Karen Briggs

Hay Quality (Book Excerpt)

Much of the assessment of the quality of your hay can be done the old-fashioned way: Break open a bale and scratch n' sniff! Good quality hay should be green rather than yellow or brown. (Keep in mind that some hays, particularly some varieties of clover, can cure to quite a dark color, and that this is not necessarily an indicator of mold growth.) It...

Understanding Forages (Book Excerpt)

Hay, the most common type of forage fed to horses, averages 28% to 38% crude fiber and has a DE level of about 1.95 to 2.5 Mcal per kg. (Cereal grains, by contrast, contain between 2% and 12% crude fiber and have a much higher DE, averaging 3.3% to 3.7% Mcal/kg.) Hay is high in calcium and low in phosphorus--and happily, grains are generally high in phosp...

Feeding Racehorses

On several occasions in the past year or two, we’ve discussed in this series the intricacies of feeding young horses for optimum growth. We’ve also walked you through the pertinent points of fueling the high-performance equine athlete, for maximum output with minimum fatigue. But there’s one category of performance horse which combines both of these conce...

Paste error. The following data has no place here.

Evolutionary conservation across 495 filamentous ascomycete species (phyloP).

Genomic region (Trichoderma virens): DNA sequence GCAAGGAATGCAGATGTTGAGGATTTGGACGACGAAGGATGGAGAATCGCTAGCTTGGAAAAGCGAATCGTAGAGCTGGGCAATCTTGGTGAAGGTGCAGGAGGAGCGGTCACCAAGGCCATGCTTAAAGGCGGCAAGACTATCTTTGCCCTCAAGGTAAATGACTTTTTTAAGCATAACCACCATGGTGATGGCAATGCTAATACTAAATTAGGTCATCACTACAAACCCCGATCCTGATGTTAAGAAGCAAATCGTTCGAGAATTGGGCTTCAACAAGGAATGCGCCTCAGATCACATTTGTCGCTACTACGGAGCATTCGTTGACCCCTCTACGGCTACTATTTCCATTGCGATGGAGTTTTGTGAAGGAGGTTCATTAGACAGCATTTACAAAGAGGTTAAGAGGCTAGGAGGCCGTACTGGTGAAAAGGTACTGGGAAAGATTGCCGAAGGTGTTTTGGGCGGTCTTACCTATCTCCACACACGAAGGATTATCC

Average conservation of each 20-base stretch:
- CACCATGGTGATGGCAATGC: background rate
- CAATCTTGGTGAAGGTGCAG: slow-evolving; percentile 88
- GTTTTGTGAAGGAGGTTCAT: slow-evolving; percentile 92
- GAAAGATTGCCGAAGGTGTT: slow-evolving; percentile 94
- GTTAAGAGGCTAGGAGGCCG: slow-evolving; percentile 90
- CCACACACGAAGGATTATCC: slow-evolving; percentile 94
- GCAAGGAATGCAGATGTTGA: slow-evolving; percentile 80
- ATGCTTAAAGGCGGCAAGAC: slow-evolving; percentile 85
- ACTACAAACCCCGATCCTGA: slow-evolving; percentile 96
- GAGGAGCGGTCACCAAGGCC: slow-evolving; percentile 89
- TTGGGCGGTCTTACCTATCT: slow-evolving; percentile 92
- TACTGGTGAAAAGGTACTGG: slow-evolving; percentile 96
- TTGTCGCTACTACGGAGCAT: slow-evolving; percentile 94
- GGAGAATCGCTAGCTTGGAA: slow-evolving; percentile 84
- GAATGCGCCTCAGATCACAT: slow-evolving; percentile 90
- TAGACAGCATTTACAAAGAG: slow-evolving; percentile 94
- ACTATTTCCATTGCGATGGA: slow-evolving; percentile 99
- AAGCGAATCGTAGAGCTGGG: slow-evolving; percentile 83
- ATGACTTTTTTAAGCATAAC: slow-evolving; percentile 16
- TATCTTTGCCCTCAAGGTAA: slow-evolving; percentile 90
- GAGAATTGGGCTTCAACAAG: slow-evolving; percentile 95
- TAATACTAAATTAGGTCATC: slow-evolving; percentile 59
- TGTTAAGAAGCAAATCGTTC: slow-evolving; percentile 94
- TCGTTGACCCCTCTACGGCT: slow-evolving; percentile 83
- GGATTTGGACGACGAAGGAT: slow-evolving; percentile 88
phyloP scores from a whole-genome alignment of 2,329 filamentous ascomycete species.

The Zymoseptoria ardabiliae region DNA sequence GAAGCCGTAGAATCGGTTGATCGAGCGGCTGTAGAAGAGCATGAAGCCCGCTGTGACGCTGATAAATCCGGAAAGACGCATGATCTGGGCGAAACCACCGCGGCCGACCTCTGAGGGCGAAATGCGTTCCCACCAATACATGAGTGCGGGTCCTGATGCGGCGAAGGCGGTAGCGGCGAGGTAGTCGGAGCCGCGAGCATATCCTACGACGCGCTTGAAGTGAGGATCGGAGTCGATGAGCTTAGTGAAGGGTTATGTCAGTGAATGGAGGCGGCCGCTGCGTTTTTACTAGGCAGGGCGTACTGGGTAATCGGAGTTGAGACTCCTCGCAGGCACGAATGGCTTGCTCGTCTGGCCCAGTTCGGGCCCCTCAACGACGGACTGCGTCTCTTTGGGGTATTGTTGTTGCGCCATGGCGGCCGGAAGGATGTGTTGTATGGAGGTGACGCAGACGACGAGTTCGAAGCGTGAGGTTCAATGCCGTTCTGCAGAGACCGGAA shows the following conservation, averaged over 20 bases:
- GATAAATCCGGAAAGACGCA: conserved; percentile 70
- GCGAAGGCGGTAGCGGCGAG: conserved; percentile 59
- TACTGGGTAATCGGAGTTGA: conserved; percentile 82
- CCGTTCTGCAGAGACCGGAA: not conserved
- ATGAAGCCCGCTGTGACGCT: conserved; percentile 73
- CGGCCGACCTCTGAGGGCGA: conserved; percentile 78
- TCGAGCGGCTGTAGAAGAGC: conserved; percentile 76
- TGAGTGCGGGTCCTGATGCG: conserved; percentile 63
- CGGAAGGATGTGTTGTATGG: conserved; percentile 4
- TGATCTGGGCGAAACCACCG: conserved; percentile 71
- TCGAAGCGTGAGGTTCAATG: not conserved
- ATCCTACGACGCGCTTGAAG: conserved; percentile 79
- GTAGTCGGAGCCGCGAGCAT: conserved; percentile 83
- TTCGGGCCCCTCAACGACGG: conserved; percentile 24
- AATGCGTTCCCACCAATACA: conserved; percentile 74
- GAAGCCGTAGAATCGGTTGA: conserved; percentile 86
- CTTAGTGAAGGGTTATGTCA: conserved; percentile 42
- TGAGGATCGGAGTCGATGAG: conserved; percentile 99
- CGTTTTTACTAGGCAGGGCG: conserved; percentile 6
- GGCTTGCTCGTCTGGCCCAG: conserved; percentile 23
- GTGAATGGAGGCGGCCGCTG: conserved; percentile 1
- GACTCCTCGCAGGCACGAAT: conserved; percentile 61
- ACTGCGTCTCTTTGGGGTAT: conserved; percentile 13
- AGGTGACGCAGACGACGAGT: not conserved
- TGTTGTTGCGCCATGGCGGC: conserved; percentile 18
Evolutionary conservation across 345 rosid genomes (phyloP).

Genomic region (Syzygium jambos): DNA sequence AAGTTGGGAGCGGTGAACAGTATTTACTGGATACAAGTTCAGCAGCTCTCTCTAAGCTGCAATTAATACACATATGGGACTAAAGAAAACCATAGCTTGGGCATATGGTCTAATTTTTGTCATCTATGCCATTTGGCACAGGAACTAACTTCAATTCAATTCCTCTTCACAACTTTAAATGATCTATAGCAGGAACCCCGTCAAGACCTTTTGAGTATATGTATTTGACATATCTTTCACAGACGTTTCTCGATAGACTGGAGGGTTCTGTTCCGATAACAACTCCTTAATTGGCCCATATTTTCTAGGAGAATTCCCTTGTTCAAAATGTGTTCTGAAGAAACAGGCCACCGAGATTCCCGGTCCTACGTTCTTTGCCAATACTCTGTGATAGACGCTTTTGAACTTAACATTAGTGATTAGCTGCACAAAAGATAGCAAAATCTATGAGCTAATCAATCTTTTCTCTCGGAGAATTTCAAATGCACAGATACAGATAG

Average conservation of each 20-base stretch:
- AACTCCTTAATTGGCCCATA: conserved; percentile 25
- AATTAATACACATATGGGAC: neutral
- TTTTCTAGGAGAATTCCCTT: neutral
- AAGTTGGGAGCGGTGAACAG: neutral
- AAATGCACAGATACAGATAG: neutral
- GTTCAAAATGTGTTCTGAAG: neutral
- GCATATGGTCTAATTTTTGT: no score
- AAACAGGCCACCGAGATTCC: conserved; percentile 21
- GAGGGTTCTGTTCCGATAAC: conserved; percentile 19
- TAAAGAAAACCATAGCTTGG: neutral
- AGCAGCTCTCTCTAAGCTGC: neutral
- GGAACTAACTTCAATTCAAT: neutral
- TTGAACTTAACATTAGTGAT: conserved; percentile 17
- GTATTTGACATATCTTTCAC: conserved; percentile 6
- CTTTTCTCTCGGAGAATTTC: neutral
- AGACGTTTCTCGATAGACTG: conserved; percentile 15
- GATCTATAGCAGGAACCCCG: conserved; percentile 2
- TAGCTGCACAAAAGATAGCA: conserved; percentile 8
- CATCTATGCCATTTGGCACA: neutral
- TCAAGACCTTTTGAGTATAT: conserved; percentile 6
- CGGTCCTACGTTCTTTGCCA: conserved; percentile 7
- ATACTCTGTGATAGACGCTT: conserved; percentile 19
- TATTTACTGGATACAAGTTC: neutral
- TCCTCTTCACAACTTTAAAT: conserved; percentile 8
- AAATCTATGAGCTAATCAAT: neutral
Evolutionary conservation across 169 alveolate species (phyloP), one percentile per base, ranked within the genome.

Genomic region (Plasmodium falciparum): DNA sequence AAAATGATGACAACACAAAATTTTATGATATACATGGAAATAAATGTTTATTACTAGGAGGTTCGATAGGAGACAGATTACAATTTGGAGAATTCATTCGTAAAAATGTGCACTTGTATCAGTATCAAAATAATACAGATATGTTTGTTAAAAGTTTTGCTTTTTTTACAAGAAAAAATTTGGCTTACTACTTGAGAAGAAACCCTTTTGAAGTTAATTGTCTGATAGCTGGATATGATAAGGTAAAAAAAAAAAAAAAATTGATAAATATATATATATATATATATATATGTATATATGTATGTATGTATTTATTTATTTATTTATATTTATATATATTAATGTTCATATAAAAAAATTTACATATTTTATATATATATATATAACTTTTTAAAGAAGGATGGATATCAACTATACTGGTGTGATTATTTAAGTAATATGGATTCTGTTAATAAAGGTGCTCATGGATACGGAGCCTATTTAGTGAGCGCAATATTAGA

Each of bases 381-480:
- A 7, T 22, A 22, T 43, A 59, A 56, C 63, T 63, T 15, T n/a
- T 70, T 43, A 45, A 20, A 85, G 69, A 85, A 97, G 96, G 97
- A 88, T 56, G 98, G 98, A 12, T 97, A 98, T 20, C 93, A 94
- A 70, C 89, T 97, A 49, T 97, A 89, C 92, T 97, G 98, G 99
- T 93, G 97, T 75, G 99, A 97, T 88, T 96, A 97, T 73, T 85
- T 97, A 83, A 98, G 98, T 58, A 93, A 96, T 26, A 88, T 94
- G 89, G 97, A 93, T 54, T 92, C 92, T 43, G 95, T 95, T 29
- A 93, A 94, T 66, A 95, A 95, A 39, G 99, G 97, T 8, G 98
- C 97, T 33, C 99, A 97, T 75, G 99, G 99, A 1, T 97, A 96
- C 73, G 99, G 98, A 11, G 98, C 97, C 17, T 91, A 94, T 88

Feeding the High-Octane Horse

The tightly packed field of Thoroughbred racehorses, straining every muscle for a few more inches of gained ground on the final turn...the Arabian endurance horse, with 89 miles of hard, mountainous terrain behind him and 11 more to go before he can rest...the Olympic three-day event horse, summoning up all his courage, agility, and speed to answer the qu...

When the Bone Breaks

They shoot horses, don't they? We all know about the rather depressing traditional "cure" for a horse with a broken leg. But there's good news--they "shoot" them a lot less often these days. The reason is that remarkable advances in equine fracture repair now mean that many horses which in years past could not have been saved, are not only recovering f...

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